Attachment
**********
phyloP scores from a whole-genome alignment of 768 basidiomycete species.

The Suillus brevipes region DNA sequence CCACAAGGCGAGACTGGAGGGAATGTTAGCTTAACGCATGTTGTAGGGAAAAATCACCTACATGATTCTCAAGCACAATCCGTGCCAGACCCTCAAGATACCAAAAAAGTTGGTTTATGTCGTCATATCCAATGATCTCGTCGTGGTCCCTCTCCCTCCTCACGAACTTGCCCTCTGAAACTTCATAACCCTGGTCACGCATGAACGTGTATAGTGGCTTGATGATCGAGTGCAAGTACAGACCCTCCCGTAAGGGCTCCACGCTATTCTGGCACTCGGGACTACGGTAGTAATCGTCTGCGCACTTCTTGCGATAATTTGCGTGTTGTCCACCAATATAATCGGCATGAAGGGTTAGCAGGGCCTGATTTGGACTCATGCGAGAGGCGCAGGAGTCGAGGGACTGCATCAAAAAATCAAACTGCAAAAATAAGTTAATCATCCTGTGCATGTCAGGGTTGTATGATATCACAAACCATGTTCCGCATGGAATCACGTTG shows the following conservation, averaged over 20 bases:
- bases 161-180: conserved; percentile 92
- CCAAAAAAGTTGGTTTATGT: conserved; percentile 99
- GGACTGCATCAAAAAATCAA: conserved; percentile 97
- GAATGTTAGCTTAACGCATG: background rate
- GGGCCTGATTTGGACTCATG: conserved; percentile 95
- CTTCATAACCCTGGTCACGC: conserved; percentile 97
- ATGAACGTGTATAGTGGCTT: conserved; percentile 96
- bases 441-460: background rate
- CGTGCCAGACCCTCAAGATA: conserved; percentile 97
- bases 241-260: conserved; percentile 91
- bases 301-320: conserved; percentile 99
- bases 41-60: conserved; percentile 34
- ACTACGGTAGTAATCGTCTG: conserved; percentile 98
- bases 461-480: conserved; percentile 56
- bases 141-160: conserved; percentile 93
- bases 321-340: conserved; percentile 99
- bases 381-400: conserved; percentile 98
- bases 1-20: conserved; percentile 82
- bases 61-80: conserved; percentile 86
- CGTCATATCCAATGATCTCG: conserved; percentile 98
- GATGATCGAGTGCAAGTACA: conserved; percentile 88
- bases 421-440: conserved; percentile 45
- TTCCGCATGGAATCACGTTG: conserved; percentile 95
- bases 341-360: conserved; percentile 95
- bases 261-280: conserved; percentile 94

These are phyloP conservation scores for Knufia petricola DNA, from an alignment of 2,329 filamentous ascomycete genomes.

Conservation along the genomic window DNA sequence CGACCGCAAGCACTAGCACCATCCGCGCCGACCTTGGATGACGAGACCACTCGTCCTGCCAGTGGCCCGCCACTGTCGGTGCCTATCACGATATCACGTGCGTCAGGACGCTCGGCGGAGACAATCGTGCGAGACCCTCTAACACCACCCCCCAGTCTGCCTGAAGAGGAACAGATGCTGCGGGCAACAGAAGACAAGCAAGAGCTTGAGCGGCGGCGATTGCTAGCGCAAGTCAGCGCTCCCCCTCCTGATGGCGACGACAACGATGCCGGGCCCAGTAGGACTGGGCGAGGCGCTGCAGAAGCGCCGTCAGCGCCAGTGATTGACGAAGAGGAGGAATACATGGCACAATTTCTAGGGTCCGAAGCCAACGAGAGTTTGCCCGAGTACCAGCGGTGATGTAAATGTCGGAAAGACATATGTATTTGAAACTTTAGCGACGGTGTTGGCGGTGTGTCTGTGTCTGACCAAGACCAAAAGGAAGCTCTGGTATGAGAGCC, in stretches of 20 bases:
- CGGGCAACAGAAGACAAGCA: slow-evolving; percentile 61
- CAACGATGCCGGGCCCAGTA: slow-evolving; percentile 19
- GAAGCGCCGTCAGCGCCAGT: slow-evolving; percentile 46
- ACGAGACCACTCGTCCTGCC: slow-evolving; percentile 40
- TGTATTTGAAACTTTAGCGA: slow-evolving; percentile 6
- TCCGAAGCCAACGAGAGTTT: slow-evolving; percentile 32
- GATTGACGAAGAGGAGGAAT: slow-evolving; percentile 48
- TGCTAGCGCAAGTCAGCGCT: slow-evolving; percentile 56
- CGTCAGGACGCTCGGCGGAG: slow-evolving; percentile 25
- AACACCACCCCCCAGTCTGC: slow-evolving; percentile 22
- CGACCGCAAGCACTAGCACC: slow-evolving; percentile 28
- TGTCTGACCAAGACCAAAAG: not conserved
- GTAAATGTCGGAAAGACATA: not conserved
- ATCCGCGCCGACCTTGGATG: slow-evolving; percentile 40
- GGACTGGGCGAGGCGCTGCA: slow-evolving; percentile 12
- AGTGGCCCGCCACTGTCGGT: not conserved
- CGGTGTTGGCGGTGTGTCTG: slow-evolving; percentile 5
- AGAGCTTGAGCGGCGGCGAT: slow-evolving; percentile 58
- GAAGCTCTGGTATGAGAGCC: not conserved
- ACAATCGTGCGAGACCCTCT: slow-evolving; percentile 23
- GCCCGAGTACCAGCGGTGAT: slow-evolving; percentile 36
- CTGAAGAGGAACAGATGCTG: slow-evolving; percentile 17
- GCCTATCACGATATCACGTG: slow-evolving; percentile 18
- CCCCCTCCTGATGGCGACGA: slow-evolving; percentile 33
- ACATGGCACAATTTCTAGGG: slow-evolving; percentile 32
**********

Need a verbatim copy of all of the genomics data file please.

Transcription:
phyloP scores from a whole-genome alignment of 768 basidiomycete species.

The Suillus brevipes region DNA sequence CCACAAGGCGAGACTGGAGGGAATGTTAGCTTAACGCATGTTGTAGGGAAAAATCACCTACATGATTCTCAAGCACAATCCGTGCCAGACCCTCAAGATACCAAAAAAGTTGGTTTATGTCGTCATATCCAATGATCTCGTCGTGGTCCCTCTCCCTCCTCACGAACTTGCCCTCTGAAACTTCATAACCCTGGTCACGCATGAACGTGTATAGTGGCTTGATGATCGAGTGCAAGTACAGACCCTCCCGTAAGGGCTCCACGCTATTCTGGCACTCGGGACTACGGTAGTAATCGTCTGCGCACTTCTTGCGATAATTTGCGTGTTGTCCACCAATATAATCGGCATGAAGGGTTAGCAGGGCCTGATTTGGACTCATGCGAGAGGCGCAGGAGTCGAGGGACTGCATCAAAAAATCAAACTGCAAAAATAAGTTAATCATCCTGTGCATGTCAGGGTTGTATGATATCACAAACCATGTTCCGCATGGAATCACGTTG shows the following conservation, averaged over 20 bases:
- bases 161-180: conserved; percentile 92
- CCAAAAAAGTTGGTTTATGT: conserved; percentile 99
- GGACTGCATCAAAAAATCAA: conserved; percentile 97
- GAATGTTAGCTTAACGCATG: background rate
- GGGCCTGATTTGGACTCATG: conserved; percentile 95
- CTTCATAACCCTGGTCACGC: conserved; percentile 97
- ATGAACGTGTATAGTGGCTT: conserved; percentile 96
- bases 441-460: background rate
- CGTGCCAGACCCTCAAGATA: conserved; percentile 97
- bases 241-260: conserved; percentile 91
- bases 301-320: conserved; percentile 99
- bases 41-60: conserved; percentile 34
- ACTACGGTAGTAATCGTCTG: conserved; percentile 98
- bases 461-480: conserved; percentile 56
- bases 141-160: conserved; percentile 93
- bases 321-340: conserved; percentile 99
- bases 381-400: conserved; percentile 98
- bases 1-20: conserved; percentile 82
- bases 61-80: conserved; percentile 86
- CGTCATATCCAATGATCTCG: conserved; percentile 98
- GATGATCGAGTGCAAGTACA: conserved; percentile 88
- bases 421-440: conserved; percentile 45
- TTCCGCATGGAATCACGTTG: conserved; percentile 95
- bases 341-360: conserved; percentile 95
- bases 261-280: conserved; percentile 94

These are phyloP conservation scores for Knufia petricola DNA, from an alignment of 2,329 filamentous ascomycete genomes.

Conservation along the genomic window DNA sequence CGACCGCAAGCACTAGCACCATCCGCGCCGACCTTGGATGACGAGACCACTCGTCCTGCCAGTGGCCCGCCACTGTCGGTGCCTATCACGATATCACGTGCGTCAGGACGCTCGGCGGAGACAATCGTGCGAGACCCTCTAACACCACCCCCCAGTCTGCCTGAAGAGGAACAGATGCTGCGGGCAACAGAAGACAAGCAAGAGCTTGAGCGGCGGCGATTGCTAGCGCAAGTCAGCGCTCCCCCTCCTGATGGCGACGACAACGATGCCGGGCCCAGTAGGACTGGGCGAGGCGCTGCAGAAGCGCCGTCAGCGCCAGTGATTGACGAAGAGGAGGAATACATGGCACAATTTCTAGGGTCCGAAGCCAACGAGAGTTTGCCCGAGTACCAGCGGTGATGTAAATGTCGGAAAGACATATGTATTTGAAACTTTAGCGACGGTGTTGGCGGTGTGTCTGTGTCTGACCAAGACCAAAAGGAAGCTCTGGTATGAGAGCC, in stretches of 20 bases:
- CGGGCAACAGAAGACAAGCA: slow-evolving; percentile 61
- CAACGATGCCGGGCCCAGTA: slow-evolving; percentile 19
- GAAGCGCCGTCAGCGCCAGT: slow-evolving; percentile 46
- ACGAGACCACTCGTCCTGCC: slow-evolving; percentile 40
- TGTATTTGAAACTTTAGCGA: slow-evolving; percentile 6
- TCCGAAGCCAACGAGAGTTT: slow-evolving; percentile 32
- GATTGACGAAGAGGAGGAAT: slow-evolving; percentile 48
- TGCTAGCGCAAGTCAGCGCT: slow-evolving; percentile 56
- CGTCAGGACGCTCGGCGGAG: slow-evolving; percentile 25
- AACACCACCCCCCAGTCTGC: slow-evolving; percentile 22
- CGACCGCAAGCACTAGCACC: slow-evolving; percentile 28
- TGTCTGACCAAGACCAAAAG: not conserved
- GTAAATGTCGGAAAGACATA: not conserved
- ATCCGCGCCGACCTTGGATG: slow-evolving; percentile 40
- GGACTGGGCGAGGCGCTGCA: slow-evolving; percentile 12
- AGTGGCCCGCCACTGTCGGT: not conserved
- CGGTGTTGGCGGTGTGTCTG: slow-evolving; percentile 5
- AGAGCTTGAGCGGCGGCGAT: slow-evolving; percentile 58
- GAAGCTCTGGTATGAGAGCC: not conserved
- ACAATCGTGCGAGACCCTCT: slow-evolving; percentile 23
- GCCCGAGTACCAGCGGTGAT: slow-evolving; percentile 36
- CTGAAGAGGAACAGATGCTG: slow-evolving; percentile 17
- GCCTATCACGATATCACGTG: slow-evolving; percentile 18
- CCCCCTCCTGATGGCGACGA: slow-evolving; percentile 33
- ACATGGCACAATTTCTAGGG: slow-evolving; percentile 32